A few weeks ago I came across this unique looking Kusudama, called Muntazar Kusudama. It is not the geometric kind that I tend to fold a lot, but has a distinct design that reminds me of a sun with its rays. I also have seen pictures of the same Origami ball with the name “Solnechnaya”. This wonderful Muntazar Kusudama is designed by Mikhail Puzakov. You can find more about this fantastic Kusudama designs on his website, and in particular about the Muntazar Kusudama here. Mr. Puzakov was so kind and published a diagram of his model as well. So it’s definitely worthwhile to check out his wonderful Origami website.
The Muntazar Kusudama is put together from 3 different modules – and all together from 26 single units, which are best folded from single colored paper. The folding is not overly difficult, but requires some precision – as some folds are turned inside out. It is best to have moderate experience with Origami in general. Be warned, you will need glue for the assembly. If glue and Origami is not your thing, then please choose a different design.
Paper, Ratio & Measurements
The Muntazar Kusudama is folded from paper in square ratio. As this model uses techniques that remind me a bit of tessellations, I recommend you to use slightly larger paper. For both of my Muntazar models I have used paper that was about 21 cm x 21 cm / 8.3 in x 8.3 in in size. As the sun element, which leads this design, slightly opens – and let’s the underneath side of the paper shine through, I would recommend you to use the same color on both sides of your paper. I have used regular pastel colored copy paper, but Tant would work fantastic as well. You could also try to fold it from Kami paper, but as I said, the underneath side might be visible.
This model is build from three different kinds of modules: Module A – which is the sun element. You will need 8 pieces of Module A. Module B, which resembles a clover leaf, has to be the same size as Module A. You will need 6 pieces of Module B. Module C, which is a smaller hexagon, is cut from paper the size of Module A, which is divided into half on both sides, which means you can cut exactly 4 pieces for Module C out of one piece of Module A sized paper. You will need all together 12 pieces of Module C [which are actually 3 pieces of Module A sized paper]. So, if you want to sum it up, you will need 8 + 6 + 3 = 17 pieces of large paper.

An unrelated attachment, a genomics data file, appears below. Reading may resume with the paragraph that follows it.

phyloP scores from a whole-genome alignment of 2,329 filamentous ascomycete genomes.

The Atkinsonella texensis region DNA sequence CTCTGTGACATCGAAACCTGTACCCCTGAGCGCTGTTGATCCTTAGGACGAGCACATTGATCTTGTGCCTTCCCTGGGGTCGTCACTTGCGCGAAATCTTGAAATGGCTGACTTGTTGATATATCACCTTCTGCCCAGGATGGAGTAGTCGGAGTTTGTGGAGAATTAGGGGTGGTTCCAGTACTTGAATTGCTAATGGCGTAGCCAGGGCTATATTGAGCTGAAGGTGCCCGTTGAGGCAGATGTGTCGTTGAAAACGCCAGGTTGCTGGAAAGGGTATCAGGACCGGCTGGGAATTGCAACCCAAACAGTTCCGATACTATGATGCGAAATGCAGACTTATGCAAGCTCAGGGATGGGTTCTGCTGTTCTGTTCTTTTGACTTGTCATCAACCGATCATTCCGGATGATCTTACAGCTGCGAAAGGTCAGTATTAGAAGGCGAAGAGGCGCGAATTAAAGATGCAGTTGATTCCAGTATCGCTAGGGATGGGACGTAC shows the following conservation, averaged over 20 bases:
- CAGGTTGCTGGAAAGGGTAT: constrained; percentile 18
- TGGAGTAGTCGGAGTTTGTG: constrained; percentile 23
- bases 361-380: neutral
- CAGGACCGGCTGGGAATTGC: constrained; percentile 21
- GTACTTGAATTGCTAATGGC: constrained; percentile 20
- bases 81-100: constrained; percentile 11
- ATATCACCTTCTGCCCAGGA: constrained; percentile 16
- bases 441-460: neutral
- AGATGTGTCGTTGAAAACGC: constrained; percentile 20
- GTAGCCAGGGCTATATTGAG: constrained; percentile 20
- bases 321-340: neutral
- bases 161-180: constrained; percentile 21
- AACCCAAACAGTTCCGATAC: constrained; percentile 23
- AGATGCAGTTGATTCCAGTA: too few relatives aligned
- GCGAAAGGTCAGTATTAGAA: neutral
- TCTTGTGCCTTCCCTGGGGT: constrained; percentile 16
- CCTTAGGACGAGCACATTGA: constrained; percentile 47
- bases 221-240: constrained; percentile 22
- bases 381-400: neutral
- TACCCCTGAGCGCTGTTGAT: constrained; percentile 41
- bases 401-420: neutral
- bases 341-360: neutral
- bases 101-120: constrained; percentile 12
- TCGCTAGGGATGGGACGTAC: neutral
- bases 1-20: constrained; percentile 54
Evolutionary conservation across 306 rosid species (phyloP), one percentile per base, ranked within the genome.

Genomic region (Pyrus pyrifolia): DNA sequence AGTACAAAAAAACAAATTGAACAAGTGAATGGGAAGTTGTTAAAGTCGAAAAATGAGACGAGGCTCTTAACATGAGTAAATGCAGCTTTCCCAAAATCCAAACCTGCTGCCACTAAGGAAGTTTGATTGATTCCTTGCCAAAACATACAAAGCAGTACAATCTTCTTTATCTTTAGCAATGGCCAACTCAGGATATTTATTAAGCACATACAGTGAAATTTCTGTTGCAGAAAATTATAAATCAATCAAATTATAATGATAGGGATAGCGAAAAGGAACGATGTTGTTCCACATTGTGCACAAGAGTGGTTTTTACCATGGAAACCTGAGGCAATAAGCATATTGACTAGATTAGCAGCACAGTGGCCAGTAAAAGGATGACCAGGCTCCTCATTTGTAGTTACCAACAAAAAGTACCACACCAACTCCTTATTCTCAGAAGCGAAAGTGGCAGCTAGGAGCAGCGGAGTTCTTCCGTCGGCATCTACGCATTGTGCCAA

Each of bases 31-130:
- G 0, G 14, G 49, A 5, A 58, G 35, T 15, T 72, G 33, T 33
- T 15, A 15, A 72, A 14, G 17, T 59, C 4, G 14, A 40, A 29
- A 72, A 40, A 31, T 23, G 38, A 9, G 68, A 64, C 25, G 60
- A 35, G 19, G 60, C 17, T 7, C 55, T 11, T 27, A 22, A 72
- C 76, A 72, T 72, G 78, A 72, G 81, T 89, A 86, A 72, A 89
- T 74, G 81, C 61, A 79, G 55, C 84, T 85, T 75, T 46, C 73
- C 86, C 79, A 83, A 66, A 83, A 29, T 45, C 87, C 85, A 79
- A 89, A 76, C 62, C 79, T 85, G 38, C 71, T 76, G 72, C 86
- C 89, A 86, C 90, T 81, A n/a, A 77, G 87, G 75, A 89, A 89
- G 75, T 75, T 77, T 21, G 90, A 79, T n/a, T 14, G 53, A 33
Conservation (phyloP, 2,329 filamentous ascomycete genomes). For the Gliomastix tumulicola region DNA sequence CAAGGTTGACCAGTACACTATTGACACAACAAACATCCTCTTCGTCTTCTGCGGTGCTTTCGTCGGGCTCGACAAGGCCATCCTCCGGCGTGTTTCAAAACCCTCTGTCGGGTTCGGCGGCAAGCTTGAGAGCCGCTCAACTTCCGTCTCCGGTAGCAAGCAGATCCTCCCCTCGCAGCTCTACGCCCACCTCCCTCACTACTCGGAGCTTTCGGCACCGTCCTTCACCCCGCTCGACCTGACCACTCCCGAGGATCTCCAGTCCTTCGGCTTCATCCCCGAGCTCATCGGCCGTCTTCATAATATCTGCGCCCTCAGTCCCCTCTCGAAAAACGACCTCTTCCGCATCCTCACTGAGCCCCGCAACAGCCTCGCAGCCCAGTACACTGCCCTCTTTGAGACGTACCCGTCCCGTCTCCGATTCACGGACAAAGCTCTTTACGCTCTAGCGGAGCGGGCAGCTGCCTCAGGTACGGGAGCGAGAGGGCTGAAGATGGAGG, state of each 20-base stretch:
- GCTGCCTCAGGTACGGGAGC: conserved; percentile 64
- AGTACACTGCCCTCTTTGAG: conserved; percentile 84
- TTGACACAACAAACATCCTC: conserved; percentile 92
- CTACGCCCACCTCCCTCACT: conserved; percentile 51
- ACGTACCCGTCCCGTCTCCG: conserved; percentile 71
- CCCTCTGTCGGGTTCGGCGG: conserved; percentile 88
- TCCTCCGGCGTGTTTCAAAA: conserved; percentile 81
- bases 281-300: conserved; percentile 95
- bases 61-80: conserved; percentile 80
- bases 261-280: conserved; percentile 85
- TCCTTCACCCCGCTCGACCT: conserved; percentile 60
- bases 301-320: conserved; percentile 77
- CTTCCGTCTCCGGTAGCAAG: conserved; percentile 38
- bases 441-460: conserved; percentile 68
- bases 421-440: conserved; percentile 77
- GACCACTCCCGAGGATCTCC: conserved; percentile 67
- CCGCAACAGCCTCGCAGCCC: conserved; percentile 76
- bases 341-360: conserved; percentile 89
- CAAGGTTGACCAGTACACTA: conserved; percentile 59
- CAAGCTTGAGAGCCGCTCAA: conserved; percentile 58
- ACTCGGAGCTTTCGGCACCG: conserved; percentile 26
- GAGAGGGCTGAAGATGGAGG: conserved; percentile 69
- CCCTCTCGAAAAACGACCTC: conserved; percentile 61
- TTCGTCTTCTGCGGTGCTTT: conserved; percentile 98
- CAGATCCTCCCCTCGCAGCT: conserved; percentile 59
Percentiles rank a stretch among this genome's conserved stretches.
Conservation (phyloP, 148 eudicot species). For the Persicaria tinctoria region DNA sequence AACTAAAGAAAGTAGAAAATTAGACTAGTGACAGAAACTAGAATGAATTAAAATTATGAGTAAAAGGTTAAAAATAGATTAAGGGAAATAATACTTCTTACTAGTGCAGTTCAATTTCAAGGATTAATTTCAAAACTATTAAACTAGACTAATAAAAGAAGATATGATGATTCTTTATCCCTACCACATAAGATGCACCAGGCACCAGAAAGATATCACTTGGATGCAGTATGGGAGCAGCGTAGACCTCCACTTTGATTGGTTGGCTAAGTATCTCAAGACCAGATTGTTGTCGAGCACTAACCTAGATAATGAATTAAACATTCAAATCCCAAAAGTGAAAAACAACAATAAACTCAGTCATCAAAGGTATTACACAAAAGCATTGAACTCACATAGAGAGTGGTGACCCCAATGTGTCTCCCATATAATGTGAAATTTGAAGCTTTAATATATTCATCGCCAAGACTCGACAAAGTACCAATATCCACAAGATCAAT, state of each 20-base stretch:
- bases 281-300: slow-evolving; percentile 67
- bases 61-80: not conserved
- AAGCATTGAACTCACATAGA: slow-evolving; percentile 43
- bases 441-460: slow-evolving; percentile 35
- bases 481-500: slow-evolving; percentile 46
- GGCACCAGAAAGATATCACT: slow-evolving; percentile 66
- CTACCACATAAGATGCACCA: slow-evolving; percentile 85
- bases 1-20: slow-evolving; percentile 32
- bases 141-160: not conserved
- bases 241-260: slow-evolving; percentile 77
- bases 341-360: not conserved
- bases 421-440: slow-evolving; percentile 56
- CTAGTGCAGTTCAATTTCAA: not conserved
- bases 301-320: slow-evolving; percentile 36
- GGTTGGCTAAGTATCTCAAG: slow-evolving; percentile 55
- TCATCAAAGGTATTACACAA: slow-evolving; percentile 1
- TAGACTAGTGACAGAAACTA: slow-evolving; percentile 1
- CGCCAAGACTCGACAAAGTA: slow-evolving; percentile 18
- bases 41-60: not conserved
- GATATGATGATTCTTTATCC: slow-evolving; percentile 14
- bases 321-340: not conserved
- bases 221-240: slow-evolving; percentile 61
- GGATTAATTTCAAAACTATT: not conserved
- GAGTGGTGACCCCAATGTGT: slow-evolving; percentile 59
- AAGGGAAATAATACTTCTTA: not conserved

Folding your Muntazar Kusudama Modules
The first step of Module A is to get your square paper into the hexagon shape. In general, all the folds are not too advanced, but require some accuracy. Some of steps involve inverting creases. Sometimes it is quite useful to have a toothpick on hand, as it lets you reach deeper inside pockets, and also let’s you get to the tiny edges on the tip of the folds and helps you invert them. In one occasion my video differs slightly with the steps of the diagram. I just thought, that the step I chose is easier to follow through – but you can do either way, as both lead to the same result [Module B – step after the folding of the 4 x 4 grid]. I also chose to score some lines before folding them. It just helps to work more accurately and helps to fold down big chunks of paper more easily [Module B one step before the end].
Version B of the Muntazar
The regular Muntazar Kusudama shows the distinctive sun shape on the front. I chose to show a slightly different version, where you don’t finish all the steps of Module A, but leave the module in the star like shape. You can see this version in the pictures here and in the video. I like both, that’s why I included the modification of the regular Muntazar as well.
You could also make an Origami quilt from this slight modification of the regular Muntazar Module A. It looks quite nice like this laid out on the table, and would probably look amazing when it’s framed on a wall.
The assembly of the Muntazar Kusudama is only possible with glue. You take Module A and attach Module B and C by alternating between them – while connecting it with a second Module A (and so on). Module B connects to 4 different Modules A, while Module C connects 2 Modules A together. I hope it will be clear by watching the video and looking at my pictures above and below. If you have any questions, regarding the assembly or any other stage of the Muntazar Kusudama, don’t hesitate to leave me a comment.